Despite practically doubling the steeping time for the next infusion and the strength being adequate, the flavors were starting to get thinner. The tea had a very mindless shu flavor to it, with once again a degree more sweetness without being what I’d actually call sweet. I may have also noticed a bit of minerality pushing through in this infusion. Despite the front flavors being disappointing, the aftertaste was pretty okay actually. I can’t be sure about this, but I may have also noticed some very, very mild cha qi in my chest/temples.
For the next infusion I nearly doubled the brewing time again and now most of the other flavors had dropped off very sharply with a lot of sweetness emerging in their stead. Despite being actually sweet for the first time, the tea still wasn’t terribly sweet for a shu pu’er. Besides the sweetness, there was still some discernible shu base in the background. Flavor-wise this infusion was pretty decent, not great, but not terrible either. Like with the previous steep, I thought I may have noticed some qi building in my chest/head. The tea also made me sweat a bit at this point.
The eighth steep was the last I did. It had an acceptable level of strength to it still, but the flavors that now leaned more towards the darker end of the spectrum weren’t very appealing to me. The brief prior sweetness had nearly completely dropped off, although you did get some of it in the aftertaste. One could probably have continued steeping the leaves still, but I suspected I might not enjoy where this tea was headed or that it might turn flat out nasty, so I decided to stop here.
Overall this was possibly the most underwhelming shu pu’er I’ve had so far, but granted I’m still very new to ripe. It’s not bad, and I wouldn’t mind having it once in a while, but the flavor profile didn’t really appeal to me and at least in its current state the tea feels like it’s lacking something. For me that something is sweetness. This is clearly a quality product, but at least right now it lacks something that makes it stand out and feel special. To me some of the flavors feel perhaps a bit underdeveloped, which is something that will hopefully improve with some more age, but I will admit I have zero knowledge let alone experience about how shu pu’er can be expected to develop over time. I’m hoping this one will develop some sweetness as right now that is my biggest gripe about this tea. Granted I did not fully steep out this tea and I did a poor job of brewing it, but still even for a gong ting style tea this one seemed to not have that great longevity. I could be mistaken about that though.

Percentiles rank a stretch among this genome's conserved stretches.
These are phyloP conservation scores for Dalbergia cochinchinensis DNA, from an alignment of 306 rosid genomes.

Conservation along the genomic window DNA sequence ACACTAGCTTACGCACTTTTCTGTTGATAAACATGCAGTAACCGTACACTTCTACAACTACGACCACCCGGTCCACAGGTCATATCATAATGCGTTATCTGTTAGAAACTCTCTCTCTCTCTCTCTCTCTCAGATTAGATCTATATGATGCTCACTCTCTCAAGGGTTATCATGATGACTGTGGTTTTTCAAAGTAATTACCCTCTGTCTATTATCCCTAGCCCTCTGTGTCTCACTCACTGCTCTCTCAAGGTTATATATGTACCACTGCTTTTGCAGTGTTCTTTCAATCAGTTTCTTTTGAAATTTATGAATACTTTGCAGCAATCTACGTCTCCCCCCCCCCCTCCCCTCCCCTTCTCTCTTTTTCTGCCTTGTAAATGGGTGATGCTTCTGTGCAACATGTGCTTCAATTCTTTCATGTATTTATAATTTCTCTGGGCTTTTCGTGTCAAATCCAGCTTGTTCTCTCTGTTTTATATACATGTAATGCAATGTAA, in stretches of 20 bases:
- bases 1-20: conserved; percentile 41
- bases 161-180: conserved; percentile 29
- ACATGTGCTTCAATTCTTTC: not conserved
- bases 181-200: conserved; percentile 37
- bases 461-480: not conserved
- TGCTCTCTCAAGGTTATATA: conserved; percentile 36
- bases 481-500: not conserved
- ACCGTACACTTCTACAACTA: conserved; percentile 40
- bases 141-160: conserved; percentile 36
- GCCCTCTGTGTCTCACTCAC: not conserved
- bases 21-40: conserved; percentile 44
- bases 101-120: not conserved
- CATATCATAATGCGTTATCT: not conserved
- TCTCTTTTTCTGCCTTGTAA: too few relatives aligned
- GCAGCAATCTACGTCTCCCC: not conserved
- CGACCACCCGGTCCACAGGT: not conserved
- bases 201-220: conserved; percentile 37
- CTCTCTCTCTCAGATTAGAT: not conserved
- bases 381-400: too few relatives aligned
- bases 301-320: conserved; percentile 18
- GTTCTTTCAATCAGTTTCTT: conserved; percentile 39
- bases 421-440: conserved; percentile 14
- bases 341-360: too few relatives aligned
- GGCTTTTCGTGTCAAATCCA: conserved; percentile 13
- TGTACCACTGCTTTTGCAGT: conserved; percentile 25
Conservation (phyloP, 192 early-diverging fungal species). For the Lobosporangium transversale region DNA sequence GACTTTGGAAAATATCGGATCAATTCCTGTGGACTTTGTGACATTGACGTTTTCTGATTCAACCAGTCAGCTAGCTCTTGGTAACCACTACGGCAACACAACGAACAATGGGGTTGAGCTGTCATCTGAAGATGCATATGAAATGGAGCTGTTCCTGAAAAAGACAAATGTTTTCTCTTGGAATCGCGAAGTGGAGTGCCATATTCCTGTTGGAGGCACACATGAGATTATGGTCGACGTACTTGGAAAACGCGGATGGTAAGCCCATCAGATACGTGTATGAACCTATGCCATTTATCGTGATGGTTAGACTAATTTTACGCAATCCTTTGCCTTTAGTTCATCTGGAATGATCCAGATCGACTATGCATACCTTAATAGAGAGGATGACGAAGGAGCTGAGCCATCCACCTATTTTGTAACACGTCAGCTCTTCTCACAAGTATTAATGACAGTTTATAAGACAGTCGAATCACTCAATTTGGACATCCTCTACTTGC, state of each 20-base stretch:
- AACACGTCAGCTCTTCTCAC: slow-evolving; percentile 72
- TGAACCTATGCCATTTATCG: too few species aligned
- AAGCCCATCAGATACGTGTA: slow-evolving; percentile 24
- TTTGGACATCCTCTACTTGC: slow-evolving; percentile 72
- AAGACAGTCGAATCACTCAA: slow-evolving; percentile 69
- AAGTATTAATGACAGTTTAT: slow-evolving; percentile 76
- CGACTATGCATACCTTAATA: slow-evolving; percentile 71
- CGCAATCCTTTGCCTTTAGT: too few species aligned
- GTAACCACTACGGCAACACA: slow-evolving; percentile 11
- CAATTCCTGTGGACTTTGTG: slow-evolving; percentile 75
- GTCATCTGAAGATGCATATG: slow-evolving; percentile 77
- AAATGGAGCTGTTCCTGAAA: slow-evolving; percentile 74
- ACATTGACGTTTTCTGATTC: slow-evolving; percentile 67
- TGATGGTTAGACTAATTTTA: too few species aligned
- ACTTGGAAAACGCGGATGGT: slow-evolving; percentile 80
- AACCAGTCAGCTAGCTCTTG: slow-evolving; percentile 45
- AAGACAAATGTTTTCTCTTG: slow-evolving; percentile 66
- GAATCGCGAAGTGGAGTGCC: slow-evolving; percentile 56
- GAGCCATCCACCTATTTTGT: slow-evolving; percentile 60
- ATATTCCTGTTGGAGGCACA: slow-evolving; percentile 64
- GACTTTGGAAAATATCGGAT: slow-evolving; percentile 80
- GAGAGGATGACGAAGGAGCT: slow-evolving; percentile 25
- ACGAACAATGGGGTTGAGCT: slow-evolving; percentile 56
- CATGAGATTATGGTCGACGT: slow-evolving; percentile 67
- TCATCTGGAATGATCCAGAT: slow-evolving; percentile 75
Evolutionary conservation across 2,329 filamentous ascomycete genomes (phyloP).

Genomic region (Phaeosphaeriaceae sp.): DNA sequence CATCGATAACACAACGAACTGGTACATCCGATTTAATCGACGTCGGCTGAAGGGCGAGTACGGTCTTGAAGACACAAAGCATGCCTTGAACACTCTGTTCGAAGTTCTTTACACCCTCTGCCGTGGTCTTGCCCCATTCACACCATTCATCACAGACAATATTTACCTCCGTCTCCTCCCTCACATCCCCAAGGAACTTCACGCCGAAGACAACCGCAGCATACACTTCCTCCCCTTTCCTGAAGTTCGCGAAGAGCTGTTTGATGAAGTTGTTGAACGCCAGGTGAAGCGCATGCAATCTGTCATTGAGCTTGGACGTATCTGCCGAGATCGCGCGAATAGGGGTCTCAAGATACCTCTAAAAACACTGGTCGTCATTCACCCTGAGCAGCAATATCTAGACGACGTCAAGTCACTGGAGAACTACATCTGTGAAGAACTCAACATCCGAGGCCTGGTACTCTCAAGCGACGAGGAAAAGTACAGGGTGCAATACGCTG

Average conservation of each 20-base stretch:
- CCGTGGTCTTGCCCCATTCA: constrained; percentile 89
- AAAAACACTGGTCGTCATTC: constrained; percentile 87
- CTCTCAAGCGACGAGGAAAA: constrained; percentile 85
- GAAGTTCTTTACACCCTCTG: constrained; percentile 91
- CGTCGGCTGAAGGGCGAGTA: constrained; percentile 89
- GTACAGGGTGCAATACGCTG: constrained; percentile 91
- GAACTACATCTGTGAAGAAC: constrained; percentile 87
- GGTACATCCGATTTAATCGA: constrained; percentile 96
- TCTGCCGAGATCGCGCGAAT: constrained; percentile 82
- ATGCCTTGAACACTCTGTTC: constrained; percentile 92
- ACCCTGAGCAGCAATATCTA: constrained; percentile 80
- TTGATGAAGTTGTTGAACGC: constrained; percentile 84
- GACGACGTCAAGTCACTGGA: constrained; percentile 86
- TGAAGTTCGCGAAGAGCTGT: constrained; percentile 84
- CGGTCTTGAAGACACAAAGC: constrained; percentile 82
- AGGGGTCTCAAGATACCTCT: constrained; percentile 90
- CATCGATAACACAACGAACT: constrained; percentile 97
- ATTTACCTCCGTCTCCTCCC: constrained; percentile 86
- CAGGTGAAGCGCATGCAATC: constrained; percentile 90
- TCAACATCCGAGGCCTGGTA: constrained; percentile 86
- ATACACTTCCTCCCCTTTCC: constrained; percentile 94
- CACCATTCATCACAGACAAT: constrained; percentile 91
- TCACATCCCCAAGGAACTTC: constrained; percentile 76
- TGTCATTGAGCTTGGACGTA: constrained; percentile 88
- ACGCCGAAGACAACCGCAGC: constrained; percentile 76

I sensed more potential for improvement in this one than in some others, but at least in its current state I find this tea difficult to recommend based on my initial impressions. I will have to revisit this one at a later date, but I doubt brewing it better will make enough difference to change my thoughts on it. A couple more years of age will hopefully have a positive impact on this tea. Some small changes might make a difference.